Case Studies

Winter Nights operation

by Mark Rowe

Winter Nights, launched today, is a campaign by the Metropolitan Police against robbery and violence, seeking to offer diversion opportunity to those who want it, over the five-weeks to January 3.

Local Met officers, Roads and Transport Policing Command, Operation Venice, Violence Suppression Units and robbery teams will take part in the operation to address what the Met Commissioner Cressida Dick has described as the force’s top priority of tackling violence. Tactics will include Automatic Number Plate Recognition (ANPR) technology, weapon sweeps and anti-robbery patrols.

As police say, robbery often increases at this time of year with darker evenings, and it remains a significant contributor to knife crime and violence across London. It follows Operation Sceptre, a week of similar work against knife crime by various police forces; and a similar op against anti-social behaviour before Halloween and Bonfire Night.

While Covid-19 restrictions may affect how the public go about their Christmas shopping, police still expect to see increased footfall in town centres, shopping areas and socialising in the lead up to Christmas and New Year’s Eve. Hence more resources and patrols in robbery hotspot areas and carrying out proactive operations aimed at identifying suspicious behaviour, arresting suspects and preventing robberies from happening.

Safer Schools Officers will also be running hi-visibility patrols in the areas around schools at key times in the day, and engaging with pupils on crime prevention.

Commander Jane Connors, Met Lead for Tackling Violence, said, “Our number one priority is to reduce violence and we work to achieve this every single day. Winter Nights is an extension of our existing efforts to bear down on violent crime over the festive period.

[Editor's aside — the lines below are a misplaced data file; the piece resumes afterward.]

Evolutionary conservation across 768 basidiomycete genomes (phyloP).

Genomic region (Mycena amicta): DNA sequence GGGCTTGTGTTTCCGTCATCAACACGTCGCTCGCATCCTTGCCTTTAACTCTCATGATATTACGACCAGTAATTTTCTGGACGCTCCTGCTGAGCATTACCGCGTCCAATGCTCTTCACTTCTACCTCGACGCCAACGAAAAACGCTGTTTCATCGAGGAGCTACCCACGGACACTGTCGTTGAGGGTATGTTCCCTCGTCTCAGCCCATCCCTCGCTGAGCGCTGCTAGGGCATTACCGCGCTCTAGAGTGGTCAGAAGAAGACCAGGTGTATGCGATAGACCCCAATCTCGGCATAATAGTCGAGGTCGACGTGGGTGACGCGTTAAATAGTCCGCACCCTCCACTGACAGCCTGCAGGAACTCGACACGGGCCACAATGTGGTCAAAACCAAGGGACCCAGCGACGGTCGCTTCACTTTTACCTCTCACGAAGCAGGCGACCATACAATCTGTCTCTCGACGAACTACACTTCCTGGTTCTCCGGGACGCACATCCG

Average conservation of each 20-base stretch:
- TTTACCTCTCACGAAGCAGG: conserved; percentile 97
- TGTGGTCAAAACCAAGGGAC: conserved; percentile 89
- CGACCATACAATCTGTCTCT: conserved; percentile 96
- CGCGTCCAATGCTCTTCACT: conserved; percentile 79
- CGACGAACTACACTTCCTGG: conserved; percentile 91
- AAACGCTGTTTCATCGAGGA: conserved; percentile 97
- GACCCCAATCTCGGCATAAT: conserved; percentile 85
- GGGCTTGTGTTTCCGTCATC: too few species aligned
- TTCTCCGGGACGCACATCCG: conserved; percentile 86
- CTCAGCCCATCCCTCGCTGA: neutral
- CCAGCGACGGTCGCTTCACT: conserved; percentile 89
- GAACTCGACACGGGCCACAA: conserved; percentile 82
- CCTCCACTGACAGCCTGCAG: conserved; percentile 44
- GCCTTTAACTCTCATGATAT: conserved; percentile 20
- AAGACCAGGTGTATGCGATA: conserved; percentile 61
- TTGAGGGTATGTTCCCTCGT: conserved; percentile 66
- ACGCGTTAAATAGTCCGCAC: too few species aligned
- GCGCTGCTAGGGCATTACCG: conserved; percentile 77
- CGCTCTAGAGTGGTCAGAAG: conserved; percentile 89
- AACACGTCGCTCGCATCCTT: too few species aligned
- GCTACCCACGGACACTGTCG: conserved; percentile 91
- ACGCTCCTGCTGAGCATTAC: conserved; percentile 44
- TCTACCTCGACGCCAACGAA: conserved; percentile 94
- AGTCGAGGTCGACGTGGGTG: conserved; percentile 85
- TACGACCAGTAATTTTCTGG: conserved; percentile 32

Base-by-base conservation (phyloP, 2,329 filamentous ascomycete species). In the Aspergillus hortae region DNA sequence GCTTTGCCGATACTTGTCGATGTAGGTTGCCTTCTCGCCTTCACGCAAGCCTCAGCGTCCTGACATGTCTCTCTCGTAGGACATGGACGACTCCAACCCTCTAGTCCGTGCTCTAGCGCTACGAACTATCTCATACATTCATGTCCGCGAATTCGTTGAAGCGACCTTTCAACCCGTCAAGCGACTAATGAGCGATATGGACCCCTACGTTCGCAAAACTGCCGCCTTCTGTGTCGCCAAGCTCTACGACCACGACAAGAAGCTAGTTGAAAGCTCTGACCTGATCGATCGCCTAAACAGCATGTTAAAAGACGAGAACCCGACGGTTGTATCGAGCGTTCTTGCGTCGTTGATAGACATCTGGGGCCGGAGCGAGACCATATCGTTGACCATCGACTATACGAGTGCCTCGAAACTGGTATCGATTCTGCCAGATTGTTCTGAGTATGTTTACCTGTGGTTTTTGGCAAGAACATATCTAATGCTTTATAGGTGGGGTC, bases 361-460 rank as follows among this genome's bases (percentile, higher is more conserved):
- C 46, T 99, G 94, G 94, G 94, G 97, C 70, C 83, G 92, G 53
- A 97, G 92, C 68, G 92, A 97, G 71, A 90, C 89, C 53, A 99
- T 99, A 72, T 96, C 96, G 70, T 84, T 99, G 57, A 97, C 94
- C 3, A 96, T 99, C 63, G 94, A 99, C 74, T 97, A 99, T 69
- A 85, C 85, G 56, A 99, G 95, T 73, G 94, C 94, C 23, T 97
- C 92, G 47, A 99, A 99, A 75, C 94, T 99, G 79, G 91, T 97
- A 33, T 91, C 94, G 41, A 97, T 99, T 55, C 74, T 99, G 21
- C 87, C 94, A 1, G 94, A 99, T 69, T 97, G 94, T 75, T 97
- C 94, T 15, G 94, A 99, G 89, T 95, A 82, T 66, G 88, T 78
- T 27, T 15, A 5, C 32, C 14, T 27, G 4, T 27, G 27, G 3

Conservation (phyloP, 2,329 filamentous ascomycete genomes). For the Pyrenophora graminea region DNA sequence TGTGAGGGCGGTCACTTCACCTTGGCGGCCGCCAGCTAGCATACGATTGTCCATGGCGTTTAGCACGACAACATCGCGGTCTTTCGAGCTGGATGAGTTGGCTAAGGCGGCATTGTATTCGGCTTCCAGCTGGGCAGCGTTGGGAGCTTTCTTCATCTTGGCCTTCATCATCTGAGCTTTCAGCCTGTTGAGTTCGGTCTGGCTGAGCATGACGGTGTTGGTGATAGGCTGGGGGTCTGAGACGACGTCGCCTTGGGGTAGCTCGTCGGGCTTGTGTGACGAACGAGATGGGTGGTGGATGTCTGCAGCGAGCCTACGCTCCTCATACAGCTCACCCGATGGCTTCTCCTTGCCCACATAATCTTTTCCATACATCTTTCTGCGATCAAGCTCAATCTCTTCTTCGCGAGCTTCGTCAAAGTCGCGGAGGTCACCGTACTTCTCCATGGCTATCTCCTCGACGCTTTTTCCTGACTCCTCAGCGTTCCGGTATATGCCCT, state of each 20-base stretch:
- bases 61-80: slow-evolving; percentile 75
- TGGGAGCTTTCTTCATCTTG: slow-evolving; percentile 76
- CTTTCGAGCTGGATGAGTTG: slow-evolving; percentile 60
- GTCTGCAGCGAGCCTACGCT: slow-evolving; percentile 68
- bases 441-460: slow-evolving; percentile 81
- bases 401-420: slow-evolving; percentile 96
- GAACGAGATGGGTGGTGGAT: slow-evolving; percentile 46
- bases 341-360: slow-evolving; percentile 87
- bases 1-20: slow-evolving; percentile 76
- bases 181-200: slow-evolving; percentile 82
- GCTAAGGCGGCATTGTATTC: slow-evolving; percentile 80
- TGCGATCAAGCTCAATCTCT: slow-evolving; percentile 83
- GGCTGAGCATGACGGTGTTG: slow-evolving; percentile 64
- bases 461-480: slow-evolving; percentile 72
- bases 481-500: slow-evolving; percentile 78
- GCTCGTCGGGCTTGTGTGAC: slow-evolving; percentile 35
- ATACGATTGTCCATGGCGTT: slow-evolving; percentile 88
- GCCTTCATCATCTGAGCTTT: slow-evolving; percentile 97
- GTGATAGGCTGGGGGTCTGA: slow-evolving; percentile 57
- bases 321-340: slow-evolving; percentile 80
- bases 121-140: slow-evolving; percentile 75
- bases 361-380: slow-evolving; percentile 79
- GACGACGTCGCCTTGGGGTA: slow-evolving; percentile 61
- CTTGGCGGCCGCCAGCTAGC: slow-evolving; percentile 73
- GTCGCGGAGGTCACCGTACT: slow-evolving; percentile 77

“The results from recent operations such as Operation Sceptre and Autumn Nights have had great results and we will build on this on the run up to Christmas as part of the Winter Nights activity.

“It will be a Christmas like no other and we want Londoners to still enjoy themselves and feel safe while preventing them from being victims of robbery and violence. The public can expect to see a policing presence across areas blighted by violence and I hope you will all feel reassured by that.

“This operation is not just about arrests and enforcement, we know that young, vulnerable individuals can be drawn into a lifestyle of criminality and violence. We are doing all we can to prevent those people from going down the wrong path by supporting those that want help and support to turn their life around. Therefore, we are prioritising opportunities for them to embark with various schemes to equip them with skills for life so they may have a more hopeful new year.”

Photo by Mark Rowe; Trafalgar Square.

Related News

  • Case Studies

    Voice-phishing case

    by Mark Rowe

    Belgian and Dutch judicial and law enforcers, supported by the European Cybercrime Centre (EC3) at Euro-policing bodies Europol and Eurojust, have concluded…

  • Case Studies

    Guards die younger

    by Mark Rowe

    Security guards die 20 years younger than the national average, says a trade union. An official estimate completed for GMB by the…

Newsletter

Subscribe to our weekly newsletter to stay on top of security news and events.

© 2024 Professional Security Magazine. All rights reserved.

Website by MSEC Marketing